Thanks Hendie and BW - you jokers! Sorry John. I know what you mean though - I used to hate the job using my B&D 'Garden Vac'. That broke and I invested in a Bosch ALS 2500 which this de-boxing video describes as "A Lazy Man's Dream" - perfect for me then! Blow all the leaves into a pile(s), swap the tool from blow to suck (takes a while, including fitting the bag) and you're done in minutes. Chops up the leaves too. Nice Thanks Ben - I hope the reservoir fills up soon Typo. Doh! I really should check my posts Darker blue and fluffy? Flickr First time I've used the thick paint coat and sponge technique: Now to remove the control columns… more thick connectors: Soon nano-sawed off, cleaned up and painted. They'll be on here when dry: Some progress, at last.
  26. 9 points
    How about a couple more pictures? First, to prove I wasn't fibbing about the gunsight, here it is with its reflector glass mounted on the shelf below the windscreen: When I cut out the tiny reflector glass from the film, I left the black border, as it makes it much easier to see that something is there. I added some spare blobs of plastic to represent the air intakes on the top of the fuselage. I wonder if these were cooling intakes for something? My cutaway drawing doesn't show them. As you can see, the starboard wing has successfully negotiated a trip to the maintenance shop below deck. A much better outcome than pushing her over the side! And you can see that the wingtips have disappeared. While I was waiting for some putty to dry, I painted the sliding portion of the canopy with a coat or two of my favourite colour - Extra Dark Sea Grey. You may recall that the canopy included with this kit was the one for the prototype and early production models, but I decided to fake the production framework just by masking. I like it. My cutaway drawing doesn't show a rear view mirror in the cockpit, but I suspect there was one. I'll look through the Bartles book again and see if he mentions one. That's it for now - I have to go and work on the engine for the big Spitfire. I can hear that Merlin growl already. Cheers, Bill
  27. 8 points
    3DBlitz kit of the Pilatus PC-21 in the new colour scheme of the Empire Test Pilots School (ETPS) based at Boscombe Down. The kit is very nicely engineered and fits together well with only a bit of filler needed. It's finished with homemade decals and Xtracolour Oxford Blue and Signal Red over Halfords Appliance White. Scratchbuilt pitot with yaw/pitch vanes Thanks for looking. Steve
  28. 8 points
    It’s been a busy few days but I have managed a little bench time. Here goes then. Everything got a well earned pre shade. nice! Them using the Tamiya wild cat as colour reference I mixed XF-19 and XF2 2:1 for the undersides. I’m happy with that , now masking time. Just to build up some Mojo (tm) I painted and glued the engine. Rrrright then where did I put that masking tape and sponge? Oh and the cowl went on too. The internal wing parts got masked, a right pain. Then painted green Tamiya XF-71 Then mmoorree mmassskkiinngg. nearly ready for the blue! and there it had to be left until next I manage to grab a few golden moments. Thanks for tagging along with the cat. She appreciates it. all the best and Happy Modelling. Johnny.
  29. 8 points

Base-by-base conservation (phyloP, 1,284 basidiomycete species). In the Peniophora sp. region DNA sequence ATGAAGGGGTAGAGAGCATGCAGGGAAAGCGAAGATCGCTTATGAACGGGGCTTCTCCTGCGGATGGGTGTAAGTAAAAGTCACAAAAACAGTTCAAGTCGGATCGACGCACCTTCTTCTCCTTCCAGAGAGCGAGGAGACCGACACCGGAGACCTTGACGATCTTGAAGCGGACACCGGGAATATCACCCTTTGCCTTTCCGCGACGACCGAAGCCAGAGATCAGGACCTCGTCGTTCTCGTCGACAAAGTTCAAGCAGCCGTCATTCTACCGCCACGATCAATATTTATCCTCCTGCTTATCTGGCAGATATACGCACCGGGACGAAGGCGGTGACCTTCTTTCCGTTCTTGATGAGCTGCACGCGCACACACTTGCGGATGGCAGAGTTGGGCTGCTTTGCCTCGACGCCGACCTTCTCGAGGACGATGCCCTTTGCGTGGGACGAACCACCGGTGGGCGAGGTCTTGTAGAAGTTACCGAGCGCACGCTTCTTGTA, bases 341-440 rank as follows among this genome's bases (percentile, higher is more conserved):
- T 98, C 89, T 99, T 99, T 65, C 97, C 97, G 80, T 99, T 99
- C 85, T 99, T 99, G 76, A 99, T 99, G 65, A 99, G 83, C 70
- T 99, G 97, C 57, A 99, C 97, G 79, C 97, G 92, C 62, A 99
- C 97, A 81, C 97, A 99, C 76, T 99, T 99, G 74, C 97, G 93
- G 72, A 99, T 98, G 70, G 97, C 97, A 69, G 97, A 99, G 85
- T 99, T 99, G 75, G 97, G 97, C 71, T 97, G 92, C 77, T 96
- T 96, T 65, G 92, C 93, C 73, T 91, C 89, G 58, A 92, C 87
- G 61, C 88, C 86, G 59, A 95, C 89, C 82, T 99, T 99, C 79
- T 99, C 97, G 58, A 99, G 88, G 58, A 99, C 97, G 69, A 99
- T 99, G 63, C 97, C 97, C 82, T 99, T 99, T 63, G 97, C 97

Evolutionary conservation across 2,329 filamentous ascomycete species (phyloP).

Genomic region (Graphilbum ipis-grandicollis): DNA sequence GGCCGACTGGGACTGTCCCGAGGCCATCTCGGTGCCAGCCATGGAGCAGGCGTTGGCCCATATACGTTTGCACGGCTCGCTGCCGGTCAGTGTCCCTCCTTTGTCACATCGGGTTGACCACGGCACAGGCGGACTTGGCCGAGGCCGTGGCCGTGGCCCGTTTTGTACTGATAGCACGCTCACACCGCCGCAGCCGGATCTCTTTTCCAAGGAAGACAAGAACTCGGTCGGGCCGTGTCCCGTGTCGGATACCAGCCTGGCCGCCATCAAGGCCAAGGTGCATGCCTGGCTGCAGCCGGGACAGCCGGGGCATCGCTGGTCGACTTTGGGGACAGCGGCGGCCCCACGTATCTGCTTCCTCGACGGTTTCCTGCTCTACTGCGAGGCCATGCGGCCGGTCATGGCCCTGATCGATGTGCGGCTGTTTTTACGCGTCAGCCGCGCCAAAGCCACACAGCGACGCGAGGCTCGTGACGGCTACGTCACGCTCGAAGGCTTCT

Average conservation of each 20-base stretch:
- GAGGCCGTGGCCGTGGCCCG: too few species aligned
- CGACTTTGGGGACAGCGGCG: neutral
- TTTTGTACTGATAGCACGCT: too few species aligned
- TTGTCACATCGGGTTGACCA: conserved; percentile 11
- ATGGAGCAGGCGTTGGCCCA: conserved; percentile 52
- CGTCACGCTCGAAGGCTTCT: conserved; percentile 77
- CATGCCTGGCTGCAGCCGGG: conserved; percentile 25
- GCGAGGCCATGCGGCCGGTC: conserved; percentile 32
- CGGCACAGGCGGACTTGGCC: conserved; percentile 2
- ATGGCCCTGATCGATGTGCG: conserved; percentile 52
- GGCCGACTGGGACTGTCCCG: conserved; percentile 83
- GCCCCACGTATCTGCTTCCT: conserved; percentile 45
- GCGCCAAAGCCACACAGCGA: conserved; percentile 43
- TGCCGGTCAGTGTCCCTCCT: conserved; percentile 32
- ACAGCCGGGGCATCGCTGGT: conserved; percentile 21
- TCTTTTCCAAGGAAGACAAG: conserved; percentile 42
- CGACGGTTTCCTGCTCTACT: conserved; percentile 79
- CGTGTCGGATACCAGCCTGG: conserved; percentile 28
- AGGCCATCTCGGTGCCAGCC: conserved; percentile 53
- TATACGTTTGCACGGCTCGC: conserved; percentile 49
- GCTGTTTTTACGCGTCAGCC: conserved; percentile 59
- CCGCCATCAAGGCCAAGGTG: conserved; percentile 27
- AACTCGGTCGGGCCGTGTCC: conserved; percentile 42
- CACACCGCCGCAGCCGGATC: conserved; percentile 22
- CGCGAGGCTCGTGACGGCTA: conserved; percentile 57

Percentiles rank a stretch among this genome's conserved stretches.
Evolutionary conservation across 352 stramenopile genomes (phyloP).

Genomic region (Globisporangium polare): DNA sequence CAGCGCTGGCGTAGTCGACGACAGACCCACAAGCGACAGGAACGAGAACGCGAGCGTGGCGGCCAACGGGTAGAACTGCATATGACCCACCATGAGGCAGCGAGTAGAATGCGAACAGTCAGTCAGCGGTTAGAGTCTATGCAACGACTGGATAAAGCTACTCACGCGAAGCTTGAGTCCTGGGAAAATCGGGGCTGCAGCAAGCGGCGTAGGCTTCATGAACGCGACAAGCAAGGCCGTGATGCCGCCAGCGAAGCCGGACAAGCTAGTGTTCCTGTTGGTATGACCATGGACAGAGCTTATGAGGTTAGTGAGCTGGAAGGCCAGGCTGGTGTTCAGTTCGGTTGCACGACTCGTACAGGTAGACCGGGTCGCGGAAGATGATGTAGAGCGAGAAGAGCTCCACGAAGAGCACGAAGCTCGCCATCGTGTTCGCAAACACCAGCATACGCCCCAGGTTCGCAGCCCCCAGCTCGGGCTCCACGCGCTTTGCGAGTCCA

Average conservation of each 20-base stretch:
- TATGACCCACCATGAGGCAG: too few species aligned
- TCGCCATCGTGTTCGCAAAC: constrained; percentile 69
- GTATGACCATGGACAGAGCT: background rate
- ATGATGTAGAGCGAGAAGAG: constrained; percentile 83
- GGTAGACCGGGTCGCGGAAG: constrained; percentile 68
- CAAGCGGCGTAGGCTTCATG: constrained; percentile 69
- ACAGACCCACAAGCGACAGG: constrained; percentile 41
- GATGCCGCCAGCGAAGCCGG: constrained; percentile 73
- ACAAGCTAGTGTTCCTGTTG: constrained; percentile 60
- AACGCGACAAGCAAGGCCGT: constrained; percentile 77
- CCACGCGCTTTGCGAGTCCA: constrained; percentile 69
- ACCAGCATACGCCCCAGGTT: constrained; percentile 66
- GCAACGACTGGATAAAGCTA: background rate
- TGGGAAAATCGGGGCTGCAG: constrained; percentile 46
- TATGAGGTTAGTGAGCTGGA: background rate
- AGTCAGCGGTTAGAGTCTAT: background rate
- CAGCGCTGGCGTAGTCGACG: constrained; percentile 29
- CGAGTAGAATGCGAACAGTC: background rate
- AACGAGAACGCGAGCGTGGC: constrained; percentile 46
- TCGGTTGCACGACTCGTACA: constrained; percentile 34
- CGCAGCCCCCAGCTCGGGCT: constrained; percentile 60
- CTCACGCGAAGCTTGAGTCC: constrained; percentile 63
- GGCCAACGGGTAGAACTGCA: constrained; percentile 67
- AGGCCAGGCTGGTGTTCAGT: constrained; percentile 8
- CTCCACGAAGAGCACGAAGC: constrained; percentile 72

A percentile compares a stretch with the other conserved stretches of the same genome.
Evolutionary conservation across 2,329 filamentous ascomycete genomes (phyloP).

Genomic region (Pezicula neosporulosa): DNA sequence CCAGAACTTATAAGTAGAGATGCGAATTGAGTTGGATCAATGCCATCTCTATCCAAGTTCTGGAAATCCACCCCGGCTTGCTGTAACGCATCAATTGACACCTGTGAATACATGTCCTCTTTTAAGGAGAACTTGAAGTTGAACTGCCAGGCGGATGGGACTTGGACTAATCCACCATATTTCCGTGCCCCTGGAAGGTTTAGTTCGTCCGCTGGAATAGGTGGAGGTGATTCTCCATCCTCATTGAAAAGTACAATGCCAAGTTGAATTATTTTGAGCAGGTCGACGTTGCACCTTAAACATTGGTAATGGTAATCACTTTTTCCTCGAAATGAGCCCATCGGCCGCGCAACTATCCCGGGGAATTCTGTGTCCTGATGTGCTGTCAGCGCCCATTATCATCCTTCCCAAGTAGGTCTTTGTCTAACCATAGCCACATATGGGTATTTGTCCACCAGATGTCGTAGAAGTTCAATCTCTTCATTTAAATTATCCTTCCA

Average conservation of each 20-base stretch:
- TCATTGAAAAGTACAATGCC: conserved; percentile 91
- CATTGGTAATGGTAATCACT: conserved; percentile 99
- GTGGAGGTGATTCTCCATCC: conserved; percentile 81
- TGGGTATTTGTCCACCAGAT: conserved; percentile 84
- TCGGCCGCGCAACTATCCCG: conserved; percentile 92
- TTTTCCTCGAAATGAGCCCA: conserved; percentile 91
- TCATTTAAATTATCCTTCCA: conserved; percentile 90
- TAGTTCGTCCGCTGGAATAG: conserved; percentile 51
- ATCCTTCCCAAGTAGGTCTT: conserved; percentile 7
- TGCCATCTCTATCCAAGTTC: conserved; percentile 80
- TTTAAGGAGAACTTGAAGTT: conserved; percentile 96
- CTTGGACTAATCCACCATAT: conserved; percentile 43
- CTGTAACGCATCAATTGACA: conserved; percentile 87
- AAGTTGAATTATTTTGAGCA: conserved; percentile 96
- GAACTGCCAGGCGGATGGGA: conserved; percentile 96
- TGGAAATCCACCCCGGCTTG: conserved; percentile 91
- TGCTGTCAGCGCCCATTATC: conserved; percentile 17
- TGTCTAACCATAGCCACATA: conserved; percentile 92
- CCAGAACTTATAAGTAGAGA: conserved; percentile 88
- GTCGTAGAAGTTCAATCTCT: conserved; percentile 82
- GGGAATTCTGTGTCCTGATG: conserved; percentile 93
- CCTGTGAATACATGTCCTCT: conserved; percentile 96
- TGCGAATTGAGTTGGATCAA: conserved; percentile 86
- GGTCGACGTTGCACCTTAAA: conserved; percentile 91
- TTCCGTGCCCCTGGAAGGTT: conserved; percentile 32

I was with No.1 (F) Sqn from 1972 until 1982 except for a couple of years on the turn of the 80's. I can't remember now off the top of my head (1976) the exact date of this Sqn detachment. Anyway, we did a weeks detachment to Dijon Longvic, taking 4 Harrier GR's and one T bird to be hosted by the Guynemer wing who were equipped with Mirage III.E's. and whose engineering hangar we shared. We had an enjoyable stay and visited the usual cultural spots such as the vineyards. It was traditional for us to Zap the aircraft of our hosts and I had somehow become the unofficial Sqn artist. I had previously put the 1.(F) Sqn badge on such as Fiat G.91's and included large Clockwork Keys made from cardboard tubes sticking out of the G.91's cartridge starter hatches. I also painted the large 1 Sqn badge which might even still be found on the dispersal wall at our gunnery station, Decimomannu in Sardinia. The emblem of the French wing was the Hispano Stork which had been adopted by the great WW.1 French Ace Georges Guynemer (over 50 kills) until his own death near Langemark in Belgium in 1917. This was still carried on the fins of the Escadron 1/2 III E's. The Stork has several versions but E 1/2 version is depicted in flight with it's wings beating down. I had previously sketched a droopy winged, smiley mouthed, cartoon Harrier called' Happy Harrier' with which I had embellished the letters home, to my children. This seemed an ideal match to do a "Fly united" version onto the Stork. I hinted at this to the French mechanics who quickly supplied the paint. The deed was quickly carried out, just in time for the official photograph to be taken of a Harrier flanked by two Mirages. It caused great amusement amongst the rank and file of the two air forces. As we were leaving the next day, that night our hosts threw a very boozy party for us at the Mess, where we were billeted outside the main camp. The next morning, and somewhat worse for wear we boarded the military bus to take us to the flight line, in preparation to our leaving Dijon. Instead of entering the camp and turning right down to the hangars, we proceeded straight into the admin area of the camp. as we came abreast of the Parade square, someone remarked "what is the Hawker Siddeley demonstrator doing here". What we were looking at was our T bird which had been painted in a coat of white emulsion and on the front fuselage and wings, red had been mixed into it to produce a pale Pink. The drop tanks were White with Red spirals and the nose tipped with Red and Red 'eyelashes' were put around the 1 Sqn 'Winged One' diamond badge on the nose. It was an utter mess. Departure time loomed and our Hercules was inbound and we just had no time to clean it. Our young jockeys all vied for the job of flying it back. It was a miserable grey morning and as the T bird taxied out onto the runway flanked by two pairs of GR's it stood out like a sore thumb. After take off they formed up in Vic and did a low flypast over the base with everybody out to watch. It actually looked amazing. We duly boarded our Herk and arrived back at Wittering some hours later. Un be known to us when the Harriers arrived back at base, our colleagues had purchased French Bread batons, and putting their berets on backward, they formed a Guard of honour as the flight did a flypast. That's when the merde really hit the fan. The Station Commander arrived to welcome the aircrew home and on seeing the T bird he marched straight back to his car, leaving only the instruction "no one will leave this station until that aircraft is returned to Royal Air Force service". When we arrived back we found all the aircrew regardless of rank, armed with scrubbing brushes and buckets of Teepol (a detergent), trying to remove the paint. They actually got most of it off. Everyone took it in good spirits except for one S/Leader. "Nothing to do wiv me guv.." The T bird did have to go for a re-paint. I happened to meet the French officer who led the revenge party some years later at a model show at le Bourget and he too was in the model industry.. Small world. So chapter and verse as promised. John